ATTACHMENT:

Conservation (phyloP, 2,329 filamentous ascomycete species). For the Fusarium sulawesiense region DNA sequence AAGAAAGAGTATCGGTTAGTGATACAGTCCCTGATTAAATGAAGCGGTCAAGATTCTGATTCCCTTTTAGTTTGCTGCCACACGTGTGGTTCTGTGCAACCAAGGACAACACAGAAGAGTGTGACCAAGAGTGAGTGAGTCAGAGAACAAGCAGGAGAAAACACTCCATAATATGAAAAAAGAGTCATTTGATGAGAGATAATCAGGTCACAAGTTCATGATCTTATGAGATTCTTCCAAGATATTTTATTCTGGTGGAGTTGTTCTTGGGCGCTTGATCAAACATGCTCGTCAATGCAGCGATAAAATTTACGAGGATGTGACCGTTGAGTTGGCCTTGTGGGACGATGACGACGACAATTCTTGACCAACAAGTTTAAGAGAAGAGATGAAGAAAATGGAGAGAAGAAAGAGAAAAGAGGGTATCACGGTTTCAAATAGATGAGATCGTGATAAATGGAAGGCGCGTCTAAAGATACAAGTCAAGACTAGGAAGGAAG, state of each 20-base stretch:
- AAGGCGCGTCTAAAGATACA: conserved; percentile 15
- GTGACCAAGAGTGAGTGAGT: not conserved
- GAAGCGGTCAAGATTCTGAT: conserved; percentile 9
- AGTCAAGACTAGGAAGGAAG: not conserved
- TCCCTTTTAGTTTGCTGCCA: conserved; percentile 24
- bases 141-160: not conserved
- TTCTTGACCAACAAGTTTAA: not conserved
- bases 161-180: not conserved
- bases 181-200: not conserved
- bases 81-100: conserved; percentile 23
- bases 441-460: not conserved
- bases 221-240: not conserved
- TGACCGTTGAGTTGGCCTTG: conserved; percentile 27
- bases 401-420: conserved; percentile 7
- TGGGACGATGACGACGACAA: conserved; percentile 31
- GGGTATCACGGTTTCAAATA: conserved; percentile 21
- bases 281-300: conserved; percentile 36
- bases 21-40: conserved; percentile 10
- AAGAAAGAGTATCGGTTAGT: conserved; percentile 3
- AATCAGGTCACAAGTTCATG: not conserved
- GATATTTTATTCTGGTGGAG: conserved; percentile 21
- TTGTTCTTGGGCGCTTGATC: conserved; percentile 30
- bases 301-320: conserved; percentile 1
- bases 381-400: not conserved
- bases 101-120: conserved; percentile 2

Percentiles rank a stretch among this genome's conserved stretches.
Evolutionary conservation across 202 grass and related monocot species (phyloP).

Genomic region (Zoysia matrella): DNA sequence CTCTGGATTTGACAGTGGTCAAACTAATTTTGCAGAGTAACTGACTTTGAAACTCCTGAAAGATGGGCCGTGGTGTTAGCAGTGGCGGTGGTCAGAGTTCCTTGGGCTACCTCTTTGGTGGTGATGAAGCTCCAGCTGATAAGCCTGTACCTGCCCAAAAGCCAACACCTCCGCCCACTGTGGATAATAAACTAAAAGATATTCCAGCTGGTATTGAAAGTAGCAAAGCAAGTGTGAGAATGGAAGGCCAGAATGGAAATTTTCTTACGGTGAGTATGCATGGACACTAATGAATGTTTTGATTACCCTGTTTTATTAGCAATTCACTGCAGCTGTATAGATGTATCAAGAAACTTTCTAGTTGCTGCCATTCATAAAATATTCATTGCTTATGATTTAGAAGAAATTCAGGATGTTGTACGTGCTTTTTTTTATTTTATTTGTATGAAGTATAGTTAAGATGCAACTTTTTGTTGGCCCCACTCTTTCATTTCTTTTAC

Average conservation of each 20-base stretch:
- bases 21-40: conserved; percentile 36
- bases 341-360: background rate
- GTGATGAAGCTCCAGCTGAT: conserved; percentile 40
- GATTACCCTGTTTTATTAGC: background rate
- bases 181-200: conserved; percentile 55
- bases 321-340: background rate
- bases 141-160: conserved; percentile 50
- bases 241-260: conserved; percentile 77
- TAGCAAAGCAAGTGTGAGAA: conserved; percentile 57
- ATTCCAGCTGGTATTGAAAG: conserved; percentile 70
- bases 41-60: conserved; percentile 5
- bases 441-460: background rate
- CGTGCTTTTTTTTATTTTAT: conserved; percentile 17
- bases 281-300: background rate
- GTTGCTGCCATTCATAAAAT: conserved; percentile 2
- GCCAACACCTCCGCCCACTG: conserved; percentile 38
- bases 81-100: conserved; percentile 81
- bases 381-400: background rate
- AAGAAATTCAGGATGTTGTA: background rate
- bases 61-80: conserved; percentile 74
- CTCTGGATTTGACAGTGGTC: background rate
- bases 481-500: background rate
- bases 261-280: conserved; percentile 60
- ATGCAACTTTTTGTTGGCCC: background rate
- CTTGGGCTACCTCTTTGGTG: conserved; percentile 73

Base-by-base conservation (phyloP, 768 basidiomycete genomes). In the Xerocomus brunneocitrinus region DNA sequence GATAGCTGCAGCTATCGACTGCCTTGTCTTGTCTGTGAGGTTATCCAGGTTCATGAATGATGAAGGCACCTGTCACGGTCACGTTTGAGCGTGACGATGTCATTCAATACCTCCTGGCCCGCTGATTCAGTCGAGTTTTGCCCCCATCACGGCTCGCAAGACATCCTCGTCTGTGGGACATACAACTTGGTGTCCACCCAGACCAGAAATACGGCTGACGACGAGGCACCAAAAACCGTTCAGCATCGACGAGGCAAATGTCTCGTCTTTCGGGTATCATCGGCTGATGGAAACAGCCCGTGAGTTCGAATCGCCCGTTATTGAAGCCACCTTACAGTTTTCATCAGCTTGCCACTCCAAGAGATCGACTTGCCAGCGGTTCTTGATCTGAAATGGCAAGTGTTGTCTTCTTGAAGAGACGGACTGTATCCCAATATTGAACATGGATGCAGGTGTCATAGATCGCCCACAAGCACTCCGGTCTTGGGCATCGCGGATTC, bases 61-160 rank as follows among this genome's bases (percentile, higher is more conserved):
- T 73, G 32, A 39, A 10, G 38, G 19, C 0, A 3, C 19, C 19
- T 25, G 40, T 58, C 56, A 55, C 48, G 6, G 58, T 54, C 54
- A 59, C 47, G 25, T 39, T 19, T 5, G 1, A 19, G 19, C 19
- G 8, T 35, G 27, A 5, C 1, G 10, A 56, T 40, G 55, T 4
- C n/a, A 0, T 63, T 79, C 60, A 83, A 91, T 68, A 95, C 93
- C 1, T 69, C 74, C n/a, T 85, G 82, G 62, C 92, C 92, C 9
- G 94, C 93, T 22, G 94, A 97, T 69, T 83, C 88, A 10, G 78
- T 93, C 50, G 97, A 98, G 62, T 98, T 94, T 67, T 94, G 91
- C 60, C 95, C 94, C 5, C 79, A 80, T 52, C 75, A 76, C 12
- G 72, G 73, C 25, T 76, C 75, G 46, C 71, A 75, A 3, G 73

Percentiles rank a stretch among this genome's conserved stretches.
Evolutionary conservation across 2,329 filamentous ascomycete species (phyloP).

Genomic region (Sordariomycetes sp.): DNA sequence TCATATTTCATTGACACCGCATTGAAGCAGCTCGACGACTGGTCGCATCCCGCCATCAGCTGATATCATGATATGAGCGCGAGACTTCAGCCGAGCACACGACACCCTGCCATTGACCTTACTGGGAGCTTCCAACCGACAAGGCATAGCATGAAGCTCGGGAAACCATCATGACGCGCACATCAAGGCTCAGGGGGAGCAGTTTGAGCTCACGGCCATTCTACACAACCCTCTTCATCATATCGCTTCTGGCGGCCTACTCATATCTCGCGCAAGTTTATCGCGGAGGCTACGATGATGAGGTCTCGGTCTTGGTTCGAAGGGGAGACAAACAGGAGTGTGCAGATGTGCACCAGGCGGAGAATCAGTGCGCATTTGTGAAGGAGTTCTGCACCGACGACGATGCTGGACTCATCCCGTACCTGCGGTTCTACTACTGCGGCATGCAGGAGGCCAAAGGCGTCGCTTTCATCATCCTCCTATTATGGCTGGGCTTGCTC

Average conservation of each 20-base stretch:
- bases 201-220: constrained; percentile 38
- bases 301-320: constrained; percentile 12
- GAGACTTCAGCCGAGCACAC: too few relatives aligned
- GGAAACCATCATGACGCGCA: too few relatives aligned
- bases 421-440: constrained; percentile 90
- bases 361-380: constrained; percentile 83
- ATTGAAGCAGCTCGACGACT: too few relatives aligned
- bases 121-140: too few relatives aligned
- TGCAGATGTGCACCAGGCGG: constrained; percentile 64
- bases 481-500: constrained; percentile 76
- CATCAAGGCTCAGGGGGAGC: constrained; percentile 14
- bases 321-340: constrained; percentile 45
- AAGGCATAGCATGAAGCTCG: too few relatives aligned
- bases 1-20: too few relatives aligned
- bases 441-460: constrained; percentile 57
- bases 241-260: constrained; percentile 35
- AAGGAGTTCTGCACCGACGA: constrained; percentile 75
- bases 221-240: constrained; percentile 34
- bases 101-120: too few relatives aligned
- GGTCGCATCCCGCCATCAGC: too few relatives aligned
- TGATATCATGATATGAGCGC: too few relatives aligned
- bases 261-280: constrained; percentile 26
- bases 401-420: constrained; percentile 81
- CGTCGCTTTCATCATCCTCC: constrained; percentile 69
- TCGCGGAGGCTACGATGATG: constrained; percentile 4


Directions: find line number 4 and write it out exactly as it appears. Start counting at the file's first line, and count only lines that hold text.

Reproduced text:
- GAAGCGGTCAAGATTCTGAT: conserved; percentile 9